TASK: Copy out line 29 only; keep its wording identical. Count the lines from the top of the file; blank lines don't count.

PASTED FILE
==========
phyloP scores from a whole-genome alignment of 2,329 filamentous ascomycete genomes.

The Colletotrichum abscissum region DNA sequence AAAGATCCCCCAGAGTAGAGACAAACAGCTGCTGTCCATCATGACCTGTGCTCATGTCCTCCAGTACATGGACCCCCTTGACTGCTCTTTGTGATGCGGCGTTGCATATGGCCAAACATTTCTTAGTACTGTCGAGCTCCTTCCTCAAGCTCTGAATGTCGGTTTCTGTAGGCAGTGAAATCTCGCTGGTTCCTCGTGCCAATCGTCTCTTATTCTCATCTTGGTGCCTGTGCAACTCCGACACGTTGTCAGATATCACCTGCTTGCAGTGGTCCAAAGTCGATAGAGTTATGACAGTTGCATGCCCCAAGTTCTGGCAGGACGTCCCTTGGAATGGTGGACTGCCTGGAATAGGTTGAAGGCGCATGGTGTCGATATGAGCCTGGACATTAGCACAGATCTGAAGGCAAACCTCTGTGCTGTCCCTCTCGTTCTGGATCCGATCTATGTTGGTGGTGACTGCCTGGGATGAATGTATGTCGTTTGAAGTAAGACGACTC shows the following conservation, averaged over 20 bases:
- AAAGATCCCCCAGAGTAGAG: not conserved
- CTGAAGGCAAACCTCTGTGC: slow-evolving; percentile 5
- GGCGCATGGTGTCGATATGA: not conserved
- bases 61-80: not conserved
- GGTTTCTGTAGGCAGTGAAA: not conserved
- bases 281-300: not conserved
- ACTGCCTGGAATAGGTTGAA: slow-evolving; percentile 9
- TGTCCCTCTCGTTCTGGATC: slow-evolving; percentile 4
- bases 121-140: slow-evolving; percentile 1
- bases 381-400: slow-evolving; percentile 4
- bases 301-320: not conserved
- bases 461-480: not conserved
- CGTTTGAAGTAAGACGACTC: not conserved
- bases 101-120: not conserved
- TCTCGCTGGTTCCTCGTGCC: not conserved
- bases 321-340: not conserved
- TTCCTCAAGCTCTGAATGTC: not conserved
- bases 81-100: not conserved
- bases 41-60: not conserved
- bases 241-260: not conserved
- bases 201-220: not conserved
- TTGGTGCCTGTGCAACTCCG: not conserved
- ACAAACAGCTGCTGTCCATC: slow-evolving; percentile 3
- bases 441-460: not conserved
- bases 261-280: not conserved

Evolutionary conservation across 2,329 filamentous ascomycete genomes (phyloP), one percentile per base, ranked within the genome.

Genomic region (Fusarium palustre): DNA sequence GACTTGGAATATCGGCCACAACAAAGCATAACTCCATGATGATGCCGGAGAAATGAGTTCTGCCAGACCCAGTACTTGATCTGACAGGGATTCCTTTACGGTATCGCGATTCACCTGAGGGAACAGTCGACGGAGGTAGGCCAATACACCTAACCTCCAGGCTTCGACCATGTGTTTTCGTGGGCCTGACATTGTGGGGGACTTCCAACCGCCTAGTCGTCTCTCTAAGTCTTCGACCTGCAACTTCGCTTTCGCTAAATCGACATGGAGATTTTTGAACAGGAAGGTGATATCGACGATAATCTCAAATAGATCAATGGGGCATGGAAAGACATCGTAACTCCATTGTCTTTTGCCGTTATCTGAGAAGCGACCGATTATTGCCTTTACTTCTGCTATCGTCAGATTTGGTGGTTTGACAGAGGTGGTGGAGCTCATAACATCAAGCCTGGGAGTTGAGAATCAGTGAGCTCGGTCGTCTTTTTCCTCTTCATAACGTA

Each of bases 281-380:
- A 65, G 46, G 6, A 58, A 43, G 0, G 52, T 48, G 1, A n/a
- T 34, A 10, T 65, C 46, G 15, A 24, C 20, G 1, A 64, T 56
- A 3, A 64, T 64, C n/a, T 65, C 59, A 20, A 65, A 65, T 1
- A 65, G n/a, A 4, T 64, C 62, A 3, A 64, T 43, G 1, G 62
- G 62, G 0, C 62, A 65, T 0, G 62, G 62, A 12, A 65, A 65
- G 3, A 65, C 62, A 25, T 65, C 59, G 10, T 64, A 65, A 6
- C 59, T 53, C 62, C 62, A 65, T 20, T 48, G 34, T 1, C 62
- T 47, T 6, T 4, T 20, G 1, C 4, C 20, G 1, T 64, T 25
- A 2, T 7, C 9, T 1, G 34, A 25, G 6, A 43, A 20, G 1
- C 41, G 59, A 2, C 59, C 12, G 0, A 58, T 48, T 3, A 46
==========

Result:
Genomic region (Fusarium palustre): DNA sequence GACTTGGAATATCGGCCACAACAAAGCATAACTCCATGATGATGCCGGAGAAATGAGTTCTGCCAGACCCAGTACTTGATCTGACAGGGATTCCTTTACGGTATCGCGATTCACCTGAGGGAACAGTCGACGGAGGTAGGCCAATACACCTAACCTCCAGGCTTCGACCATGTGTTTTCGTGGGCCTGACATTGTGGGGGACTTCCAACCGCCTAGTCGTCTCTCTAAGTCTTCGACCTGCAACTTCGCTTTCGCTAAATCGACATGGAGATTTTTGAACAGGAAGGTGATATCGACGATAATCTCAAATAGATCAATGGGGCATGGAAAGACATCGTAACTCCATTGTCTTTTGCCGTTATCTGAGAAGCGACCGATTATTGCCTTTACTTCTGCTATCGTCAGATTTGGTGGTTTGACAGAGGTGGTGGAGCTCATAACATCAAGCCTGGGAGTTGAGAATCAGTGAGCTCGGTCGTCTTTTTCCTCTTCATAACGTA